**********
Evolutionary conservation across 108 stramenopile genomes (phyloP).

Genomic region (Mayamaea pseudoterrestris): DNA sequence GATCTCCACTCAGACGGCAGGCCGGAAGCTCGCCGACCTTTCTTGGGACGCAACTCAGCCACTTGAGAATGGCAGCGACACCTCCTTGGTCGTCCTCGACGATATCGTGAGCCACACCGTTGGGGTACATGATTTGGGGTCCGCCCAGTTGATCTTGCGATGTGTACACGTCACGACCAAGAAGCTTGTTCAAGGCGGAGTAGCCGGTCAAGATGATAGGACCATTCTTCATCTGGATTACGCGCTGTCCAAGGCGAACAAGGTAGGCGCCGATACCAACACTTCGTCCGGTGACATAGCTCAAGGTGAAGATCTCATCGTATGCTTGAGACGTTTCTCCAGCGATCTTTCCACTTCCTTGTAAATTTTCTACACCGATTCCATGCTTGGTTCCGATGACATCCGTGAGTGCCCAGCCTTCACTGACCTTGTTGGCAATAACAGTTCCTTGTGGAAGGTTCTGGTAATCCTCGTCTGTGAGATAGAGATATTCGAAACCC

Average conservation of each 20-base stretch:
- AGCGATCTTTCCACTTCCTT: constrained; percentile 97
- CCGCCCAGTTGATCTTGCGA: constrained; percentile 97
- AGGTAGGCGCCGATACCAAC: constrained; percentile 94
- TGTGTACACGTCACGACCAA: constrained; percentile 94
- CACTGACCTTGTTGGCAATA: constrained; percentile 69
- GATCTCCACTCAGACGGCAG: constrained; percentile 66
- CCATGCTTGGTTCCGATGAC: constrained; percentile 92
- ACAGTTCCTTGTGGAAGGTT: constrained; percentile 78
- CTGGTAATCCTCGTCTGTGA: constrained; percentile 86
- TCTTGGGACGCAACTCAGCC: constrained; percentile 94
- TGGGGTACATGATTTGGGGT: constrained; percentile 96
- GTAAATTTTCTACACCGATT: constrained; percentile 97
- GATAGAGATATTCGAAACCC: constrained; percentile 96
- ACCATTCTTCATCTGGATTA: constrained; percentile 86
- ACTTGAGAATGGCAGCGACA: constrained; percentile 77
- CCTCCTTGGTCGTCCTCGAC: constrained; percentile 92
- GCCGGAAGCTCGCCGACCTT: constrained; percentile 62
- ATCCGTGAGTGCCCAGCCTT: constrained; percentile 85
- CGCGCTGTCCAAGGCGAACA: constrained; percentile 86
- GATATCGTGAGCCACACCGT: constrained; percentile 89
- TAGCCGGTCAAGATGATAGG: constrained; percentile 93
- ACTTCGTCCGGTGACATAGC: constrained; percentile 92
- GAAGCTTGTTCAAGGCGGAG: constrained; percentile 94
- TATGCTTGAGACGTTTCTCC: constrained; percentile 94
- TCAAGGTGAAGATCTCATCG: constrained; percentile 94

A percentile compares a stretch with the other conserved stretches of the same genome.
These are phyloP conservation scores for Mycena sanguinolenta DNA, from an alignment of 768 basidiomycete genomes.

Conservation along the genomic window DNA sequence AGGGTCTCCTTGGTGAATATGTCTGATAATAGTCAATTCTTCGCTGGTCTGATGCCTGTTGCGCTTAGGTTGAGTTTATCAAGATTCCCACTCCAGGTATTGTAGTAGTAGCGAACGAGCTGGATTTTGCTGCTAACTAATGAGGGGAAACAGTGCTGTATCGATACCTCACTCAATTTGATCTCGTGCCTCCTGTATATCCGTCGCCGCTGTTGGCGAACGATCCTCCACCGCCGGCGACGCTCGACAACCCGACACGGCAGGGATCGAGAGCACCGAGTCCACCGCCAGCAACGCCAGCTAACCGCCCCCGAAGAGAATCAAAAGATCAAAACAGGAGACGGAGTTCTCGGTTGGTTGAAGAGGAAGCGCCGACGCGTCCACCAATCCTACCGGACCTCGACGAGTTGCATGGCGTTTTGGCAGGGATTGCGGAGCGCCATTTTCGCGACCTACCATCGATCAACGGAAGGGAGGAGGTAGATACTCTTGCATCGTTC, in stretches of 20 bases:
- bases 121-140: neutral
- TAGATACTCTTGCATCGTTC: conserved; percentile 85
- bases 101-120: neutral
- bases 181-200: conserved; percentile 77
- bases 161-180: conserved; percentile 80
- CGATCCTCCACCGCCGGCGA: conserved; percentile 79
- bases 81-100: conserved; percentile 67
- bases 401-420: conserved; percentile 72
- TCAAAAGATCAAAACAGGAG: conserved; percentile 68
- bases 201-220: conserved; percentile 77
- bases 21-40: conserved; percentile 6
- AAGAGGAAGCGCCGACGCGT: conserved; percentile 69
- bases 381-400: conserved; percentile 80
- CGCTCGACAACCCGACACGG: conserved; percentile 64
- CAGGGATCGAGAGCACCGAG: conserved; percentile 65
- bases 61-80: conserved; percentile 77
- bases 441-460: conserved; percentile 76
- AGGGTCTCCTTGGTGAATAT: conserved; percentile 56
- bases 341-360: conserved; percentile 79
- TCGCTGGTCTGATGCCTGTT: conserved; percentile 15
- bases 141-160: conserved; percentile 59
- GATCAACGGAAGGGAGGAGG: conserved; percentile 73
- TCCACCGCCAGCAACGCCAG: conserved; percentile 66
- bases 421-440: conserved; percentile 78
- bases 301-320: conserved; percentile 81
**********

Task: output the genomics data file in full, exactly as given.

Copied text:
Evolutionary conservation across 108 stramenopile genomes (phyloP).

Genomic region (Mayamaea pseudoterrestris): DNA sequence GATCTCCACTCAGACGGCAGGCCGGAAGCTCGCCGACCTTTCTTGGGACGCAACTCAGCCACTTGAGAATGGCAGCGACACCTCCTTGGTCGTCCTCGACGATATCGTGAGCCACACCGTTGGGGTACATGATTTGGGGTCCGCCCAGTTGATCTTGCGATGTGTACACGTCACGACCAAGAAGCTTGTTCAAGGCGGAGTAGCCGGTCAAGATGATAGGACCATTCTTCATCTGGATTACGCGCTGTCCAAGGCGAACAAGGTAGGCGCCGATACCAACACTTCGTCCGGTGACATAGCTCAAGGTGAAGATCTCATCGTATGCTTGAGACGTTTCTCCAGCGATCTTTCCACTTCCTTGTAAATTTTCTACACCGATTCCATGCTTGGTTCCGATGACATCCGTGAGTGCCCAGCCTTCACTGACCTTGTTGGCAATAACAGTTCCTTGTGGAAGGTTCTGGTAATCCTCGTCTGTGAGATAGAGATATTCGAAACCC

Average conservation of each 20-base stretch:
- AGCGATCTTTCCACTTCCTT: constrained; percentile 97
- CCGCCCAGTTGATCTTGCGA: constrained; percentile 97
- AGGTAGGCGCCGATACCAAC: constrained; percentile 94
- TGTGTACACGTCACGACCAA: constrained; percentile 94
- CACTGACCTTGTTGGCAATA: constrained; percentile 69
- GATCTCCACTCAGACGGCAG: constrained; percentile 66
- CCATGCTTGGTTCCGATGAC: constrained; percentile 92
- ACAGTTCCTTGTGGAAGGTT: constrained; percentile 78
- CTGGTAATCCTCGTCTGTGA: constrained; percentile 86
- TCTTGGGACGCAACTCAGCC: constrained; percentile 94
- TGGGGTACATGATTTGGGGT: constrained; percentile 96
- GTAAATTTTCTACACCGATT: constrained; percentile 97
- GATAGAGATATTCGAAACCC: constrained; percentile 96
- ACCATTCTTCATCTGGATTA: constrained; percentile 86
- ACTTGAGAATGGCAGCGACA: constrained; percentile 77
- CCTCCTTGGTCGTCCTCGAC: constrained; percentile 92
- GCCGGAAGCTCGCCGACCTT: constrained; percentile 62
- ATCCGTGAGTGCCCAGCCTT: constrained; percentile 85
- CGCGCTGTCCAAGGCGAACA: constrained; percentile 86
- GATATCGTGAGCCACACCGT: constrained; percentile 89
- TAGCCGGTCAAGATGATAGG: constrained; percentile 93
- ACTTCGTCCGGTGACATAGC: constrained; percentile 92
- GAAGCTTGTTCAAGGCGGAG: constrained; percentile 94
- TATGCTTGAGACGTTTCTCC: constrained; percentile 94
- TCAAGGTGAAGATCTCATCG: constrained; percentile 94

A percentile compares a stretch with the other conserved stretches of the same genome.
These are phyloP conservation scores for Mycena sanguinolenta DNA, from an alignment of 768 basidiomycete genomes.

Conservation along the genomic window DNA sequence AGGGTCTCCTTGGTGAATATGTCTGATAATAGTCAATTCTTCGCTGGTCTGATGCCTGTTGCGCTTAGGTTGAGTTTATCAAGATTCCCACTCCAGGTATTGTAGTAGTAGCGAACGAGCTGGATTTTGCTGCTAACTAATGAGGGGAAACAGTGCTGTATCGATACCTCACTCAATTTGATCTCGTGCCTCCTGTATATCCGTCGCCGCTGTTGGCGAACGATCCTCCACCGCCGGCGACGCTCGACAACCCGACACGGCAGGGATCGAGAGCACCGAGTCCACCGCCAGCAACGCCAGCTAACCGCCCCCGAAGAGAATCAAAAGATCAAAACAGGAGACGGAGTTCTCGGTTGGTTGAAGAGGAAGCGCCGACGCGTCCACCAATCCTACCGGACCTCGACGAGTTGCATGGCGTTTTGGCAGGGATTGCGGAGCGCCATTTTCGCGACCTACCATCGATCAACGGAAGGGAGGAGGTAGATACTCTTGCATCGTTC, in stretches of 20 bases:
- bases 121-140: neutral
- TAGATACTCTTGCATCGTTC: conserved; percentile 85
- bases 101-120: neutral
- bases 181-200: conserved; percentile 77
- bases 161-180: conserved; percentile 80
- CGATCCTCCACCGCCGGCGA: conserved; percentile 79
- bases 81-100: conserved; percentile 67
- bases 401-420: conserved; percentile 72
- TCAAAAGATCAAAACAGGAG: conserved; percentile 68
- bases 201-220: conserved; percentile 77
- bases 21-40: conserved; percentile 6
- AAGAGGAAGCGCCGACGCGT: conserved; percentile 69
- bases 381-400: conserved; percentile 80
- CGCTCGACAACCCGACACGG: conserved; percentile 64
- CAGGGATCGAGAGCACCGAG: conserved; percentile 65
- bases 61-80: conserved; percentile 77
- bases 441-460: conserved; percentile 76
- AGGGTCTCCTTGGTGAATAT: conserved; percentile 56
- bases 341-360: conserved; percentile 79
- TCGCTGGTCTGATGCCTGTT: conserved; percentile 15
- bases 141-160: conserved; percentile 59
- GATCAACGGAAGGGAGGAGG: conserved; percentile 73
- TCCACCGCCAGCAACGCCAG: conserved; percentile 66
- bases 421-440: conserved; percentile 78
- bases 301-320: conserved; percentile 81